Doug Mitchell can vividly recall his humble basketball beginnings on a farm in Arcadia.
“I literally remember the day we put the basketball goal up,” said Mitchell, noting he was around 7 years old at the time. “I remember the first shot I took, and I shot it all the way over the backboard. I still have that rim hanging in my garage.
“From that point on, I don’t know what it was about the game that I just fell in love with. I think it was just hearing the ball slip through the nets.”
The Fishers resident went on to have a standout career as a player and coach. Mitchell will be inducted March 23 into the Indiana Basketball Hall of Fame as a member of the class of 2022.
“This is one I can honestly say I was very excited about,” Mitchell said. “With all the names that are in that Hall of Fame, to be included with those people, I couldn’t be more humbled.”
Mitchell, 65, retired after 25 seasons as North Central High School coach following the 2017-18 season. Under Mitchell, North Central was 428-176, won Class 4A state championships in 1999 and 2010 and was a Class 4A state runner-up in 2007. He coached four Mr. Basketball winners in Jason Gardner, A.J. Ratliff, Eric Gordon and Kris Wilkes.
“We had a lot of great players and a lot of great coaches,” Mitchell said. “I told the team after the first championship that I am no more important than any one of our players, managers, doctors. I am just responsible. I get the blame or maybe the praise. They believed that and it was true.
“Some of the most successful people we’ve had (have) been managers, let alone players. It was a good run.”
Mitchell, a 1975 Hamilton Heights High School graduate, scored 1,167 career points and helped the Huskies win their first sectional title in 35 years as a senior.
“That was our state (championship equivalent),” Mitchell said. “We had 90 people in our graduating class. That was the time I realized I could compete with anybody.”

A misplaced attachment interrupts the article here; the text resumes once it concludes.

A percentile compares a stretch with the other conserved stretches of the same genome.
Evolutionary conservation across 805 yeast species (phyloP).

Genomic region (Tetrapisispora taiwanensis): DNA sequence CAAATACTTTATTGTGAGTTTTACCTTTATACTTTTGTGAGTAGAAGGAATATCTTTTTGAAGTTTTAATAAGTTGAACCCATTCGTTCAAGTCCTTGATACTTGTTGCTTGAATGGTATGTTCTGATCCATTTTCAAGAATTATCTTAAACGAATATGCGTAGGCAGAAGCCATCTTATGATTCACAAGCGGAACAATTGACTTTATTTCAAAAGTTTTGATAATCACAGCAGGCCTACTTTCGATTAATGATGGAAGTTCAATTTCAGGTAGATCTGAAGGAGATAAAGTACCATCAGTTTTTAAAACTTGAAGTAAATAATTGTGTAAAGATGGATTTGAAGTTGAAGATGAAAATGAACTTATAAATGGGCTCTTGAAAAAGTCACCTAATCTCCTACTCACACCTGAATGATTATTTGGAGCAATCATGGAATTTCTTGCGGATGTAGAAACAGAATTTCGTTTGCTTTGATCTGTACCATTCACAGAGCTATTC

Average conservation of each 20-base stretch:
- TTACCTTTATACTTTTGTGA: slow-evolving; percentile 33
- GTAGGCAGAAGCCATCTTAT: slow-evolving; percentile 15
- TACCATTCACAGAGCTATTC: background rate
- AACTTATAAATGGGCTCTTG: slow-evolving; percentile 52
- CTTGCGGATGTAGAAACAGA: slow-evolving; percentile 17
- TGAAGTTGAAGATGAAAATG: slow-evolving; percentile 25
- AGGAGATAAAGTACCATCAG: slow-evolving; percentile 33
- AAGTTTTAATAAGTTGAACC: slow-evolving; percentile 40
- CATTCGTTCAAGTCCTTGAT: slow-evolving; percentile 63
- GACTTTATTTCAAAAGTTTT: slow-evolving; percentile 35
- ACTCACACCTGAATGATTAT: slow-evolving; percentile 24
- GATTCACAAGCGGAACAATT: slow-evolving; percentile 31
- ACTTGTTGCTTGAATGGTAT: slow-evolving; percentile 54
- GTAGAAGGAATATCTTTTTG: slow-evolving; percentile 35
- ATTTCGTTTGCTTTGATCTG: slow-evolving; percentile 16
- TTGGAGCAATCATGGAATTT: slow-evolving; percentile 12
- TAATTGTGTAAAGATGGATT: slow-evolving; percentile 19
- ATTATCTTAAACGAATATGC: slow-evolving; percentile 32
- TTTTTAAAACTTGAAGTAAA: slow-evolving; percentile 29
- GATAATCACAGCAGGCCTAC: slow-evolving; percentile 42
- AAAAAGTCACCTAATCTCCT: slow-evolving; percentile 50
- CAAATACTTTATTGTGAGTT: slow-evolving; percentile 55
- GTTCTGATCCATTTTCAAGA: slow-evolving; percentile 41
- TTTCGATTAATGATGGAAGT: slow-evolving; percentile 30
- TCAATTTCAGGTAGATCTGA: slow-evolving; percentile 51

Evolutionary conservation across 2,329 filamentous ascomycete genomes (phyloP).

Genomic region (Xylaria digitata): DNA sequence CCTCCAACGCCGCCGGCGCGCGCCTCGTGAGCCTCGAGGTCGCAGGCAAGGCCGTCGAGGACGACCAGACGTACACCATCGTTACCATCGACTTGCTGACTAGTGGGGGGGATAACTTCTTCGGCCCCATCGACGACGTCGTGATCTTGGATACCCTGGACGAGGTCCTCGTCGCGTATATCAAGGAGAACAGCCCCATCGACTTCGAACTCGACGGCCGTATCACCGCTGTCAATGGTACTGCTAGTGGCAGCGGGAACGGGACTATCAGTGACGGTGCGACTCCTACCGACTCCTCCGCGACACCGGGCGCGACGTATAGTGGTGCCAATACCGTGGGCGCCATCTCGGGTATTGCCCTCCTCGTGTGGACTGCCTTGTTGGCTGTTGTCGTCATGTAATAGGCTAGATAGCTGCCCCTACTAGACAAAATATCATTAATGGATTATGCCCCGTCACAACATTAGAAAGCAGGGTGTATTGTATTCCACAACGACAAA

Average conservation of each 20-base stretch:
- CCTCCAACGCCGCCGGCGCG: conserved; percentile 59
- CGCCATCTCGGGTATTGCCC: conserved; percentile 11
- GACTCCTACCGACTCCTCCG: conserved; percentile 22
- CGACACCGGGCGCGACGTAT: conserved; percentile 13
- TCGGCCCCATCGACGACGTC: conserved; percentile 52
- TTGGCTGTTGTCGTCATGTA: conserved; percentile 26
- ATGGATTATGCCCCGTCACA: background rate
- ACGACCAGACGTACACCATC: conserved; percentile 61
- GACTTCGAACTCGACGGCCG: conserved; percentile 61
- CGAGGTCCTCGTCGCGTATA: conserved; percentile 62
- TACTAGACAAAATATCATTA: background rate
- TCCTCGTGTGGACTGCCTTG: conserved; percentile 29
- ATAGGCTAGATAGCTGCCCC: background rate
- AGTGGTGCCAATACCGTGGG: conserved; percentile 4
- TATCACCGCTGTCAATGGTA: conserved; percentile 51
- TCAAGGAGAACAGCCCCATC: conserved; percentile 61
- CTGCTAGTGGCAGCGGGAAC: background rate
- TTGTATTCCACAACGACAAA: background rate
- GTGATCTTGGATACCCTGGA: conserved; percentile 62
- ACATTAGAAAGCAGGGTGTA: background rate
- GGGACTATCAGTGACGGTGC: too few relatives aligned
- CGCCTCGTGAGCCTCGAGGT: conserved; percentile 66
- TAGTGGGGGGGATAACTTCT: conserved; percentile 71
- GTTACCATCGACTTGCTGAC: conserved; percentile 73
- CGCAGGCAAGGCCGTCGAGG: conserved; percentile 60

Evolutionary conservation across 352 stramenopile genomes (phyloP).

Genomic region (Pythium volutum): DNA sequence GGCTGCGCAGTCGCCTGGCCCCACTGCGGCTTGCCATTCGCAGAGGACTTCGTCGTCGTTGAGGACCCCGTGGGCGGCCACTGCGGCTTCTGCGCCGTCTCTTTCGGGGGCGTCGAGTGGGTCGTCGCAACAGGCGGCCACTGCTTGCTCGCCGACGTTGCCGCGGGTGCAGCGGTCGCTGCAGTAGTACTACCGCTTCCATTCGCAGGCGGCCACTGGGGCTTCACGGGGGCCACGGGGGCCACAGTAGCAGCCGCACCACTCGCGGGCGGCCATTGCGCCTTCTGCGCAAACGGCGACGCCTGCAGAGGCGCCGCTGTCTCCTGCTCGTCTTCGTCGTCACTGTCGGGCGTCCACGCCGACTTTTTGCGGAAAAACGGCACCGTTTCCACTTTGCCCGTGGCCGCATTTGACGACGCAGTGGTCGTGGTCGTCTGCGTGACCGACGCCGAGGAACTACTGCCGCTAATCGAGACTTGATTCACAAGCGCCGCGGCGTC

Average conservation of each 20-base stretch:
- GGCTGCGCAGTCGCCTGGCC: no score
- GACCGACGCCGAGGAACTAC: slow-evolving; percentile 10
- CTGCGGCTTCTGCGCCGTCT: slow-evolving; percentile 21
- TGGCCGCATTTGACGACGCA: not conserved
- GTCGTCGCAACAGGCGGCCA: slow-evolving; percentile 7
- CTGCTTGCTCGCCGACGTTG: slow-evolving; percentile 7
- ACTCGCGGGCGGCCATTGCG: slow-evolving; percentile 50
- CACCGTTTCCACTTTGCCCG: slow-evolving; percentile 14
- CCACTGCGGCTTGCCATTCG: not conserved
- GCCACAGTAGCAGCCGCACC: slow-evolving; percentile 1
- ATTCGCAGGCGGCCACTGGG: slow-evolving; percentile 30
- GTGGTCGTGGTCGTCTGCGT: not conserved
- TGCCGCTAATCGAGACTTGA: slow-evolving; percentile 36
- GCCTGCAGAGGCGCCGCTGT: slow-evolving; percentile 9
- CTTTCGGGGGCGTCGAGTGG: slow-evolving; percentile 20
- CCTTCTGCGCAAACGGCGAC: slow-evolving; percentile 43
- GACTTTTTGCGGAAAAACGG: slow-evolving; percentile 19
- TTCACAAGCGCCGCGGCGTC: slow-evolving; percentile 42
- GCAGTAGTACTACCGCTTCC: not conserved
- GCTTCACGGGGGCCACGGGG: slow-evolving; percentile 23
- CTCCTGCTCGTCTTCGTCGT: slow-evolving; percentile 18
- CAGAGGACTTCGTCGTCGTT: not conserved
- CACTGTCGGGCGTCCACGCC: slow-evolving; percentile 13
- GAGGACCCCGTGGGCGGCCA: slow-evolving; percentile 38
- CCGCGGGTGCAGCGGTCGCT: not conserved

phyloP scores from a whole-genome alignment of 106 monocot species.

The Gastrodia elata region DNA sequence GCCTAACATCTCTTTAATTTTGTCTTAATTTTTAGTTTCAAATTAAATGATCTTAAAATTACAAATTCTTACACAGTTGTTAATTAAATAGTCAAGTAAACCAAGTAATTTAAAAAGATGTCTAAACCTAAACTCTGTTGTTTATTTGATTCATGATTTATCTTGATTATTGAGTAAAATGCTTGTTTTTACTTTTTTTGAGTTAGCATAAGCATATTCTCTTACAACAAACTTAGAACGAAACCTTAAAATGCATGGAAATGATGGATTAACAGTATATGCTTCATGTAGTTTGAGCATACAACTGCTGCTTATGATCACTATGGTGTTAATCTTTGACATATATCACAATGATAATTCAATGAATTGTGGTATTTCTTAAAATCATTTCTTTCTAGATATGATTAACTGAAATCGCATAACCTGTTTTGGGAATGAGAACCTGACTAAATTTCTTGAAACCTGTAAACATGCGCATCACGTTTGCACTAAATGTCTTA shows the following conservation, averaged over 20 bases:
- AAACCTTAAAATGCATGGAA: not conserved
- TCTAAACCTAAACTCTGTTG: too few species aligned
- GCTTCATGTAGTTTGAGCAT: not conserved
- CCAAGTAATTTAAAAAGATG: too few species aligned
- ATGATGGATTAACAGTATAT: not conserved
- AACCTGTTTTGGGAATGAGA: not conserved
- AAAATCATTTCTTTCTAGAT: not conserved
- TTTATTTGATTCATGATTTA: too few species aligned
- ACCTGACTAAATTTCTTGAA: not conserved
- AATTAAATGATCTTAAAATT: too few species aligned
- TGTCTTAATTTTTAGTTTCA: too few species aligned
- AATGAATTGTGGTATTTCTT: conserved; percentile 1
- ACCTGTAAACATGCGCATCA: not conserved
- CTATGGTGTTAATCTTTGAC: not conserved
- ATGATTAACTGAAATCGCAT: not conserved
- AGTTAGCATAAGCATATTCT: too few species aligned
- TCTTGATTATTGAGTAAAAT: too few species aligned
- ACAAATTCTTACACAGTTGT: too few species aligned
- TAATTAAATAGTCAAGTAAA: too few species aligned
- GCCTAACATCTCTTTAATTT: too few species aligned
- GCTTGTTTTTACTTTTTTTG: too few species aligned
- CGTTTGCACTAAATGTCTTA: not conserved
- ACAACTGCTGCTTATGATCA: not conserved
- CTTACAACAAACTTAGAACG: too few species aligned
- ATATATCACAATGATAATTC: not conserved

Mitchell then played at Butler University.
Mitchell first served as Lawrence Central varsity coach under Jerry Petty, the brother of Mitchell’s Hamilton Heights coach Jim Petty. Mitchell married Jerry Petty’s daughter, Deborah. Mitchell also was an assistant at Hamilton Heights before becoming an assistant coach at Butler. But he decided high school better suited his family life.
“I became a bad assistant because I didn’t want to be gone,” Mitchell said. “The traveling and being away from my kids, I couldn’t do that anymore. I quit before I got fired. I went and became North Central’s head coach with these delusions of grandeur that I was going to win every game we play and winning championships. Somewhere in there, I came to the conclusion that is not why you do it. You do it to help young people. You help them get an education and now they have a chance.
“That’s when everything started in the right direction. If you are not in this to help people, you are not in it for the right reason.”
Mitchell said he frequently hears from former players. Although he loved coaching, he said it was time to retire.
“I gave it everything I had, and I was tired,” Mitchell said. “It was time to enjoy the grandkids.”
Mitchell has three daughters, Taylor, Morgan and Payton, and four grandchildren. His son, Bryce, died in car accident in 2002.
“I don’t think I would ever get through it without my staff,” said Mitchell, referring to former assistant coaches such as Walt Morris, Basil Smotherman and Randy Males.
They shared their personal losses and their triumphs.
“We reveled in the good things, kids going to college and having babies,” Mitchell said. “You can’t ever replace those relationships.”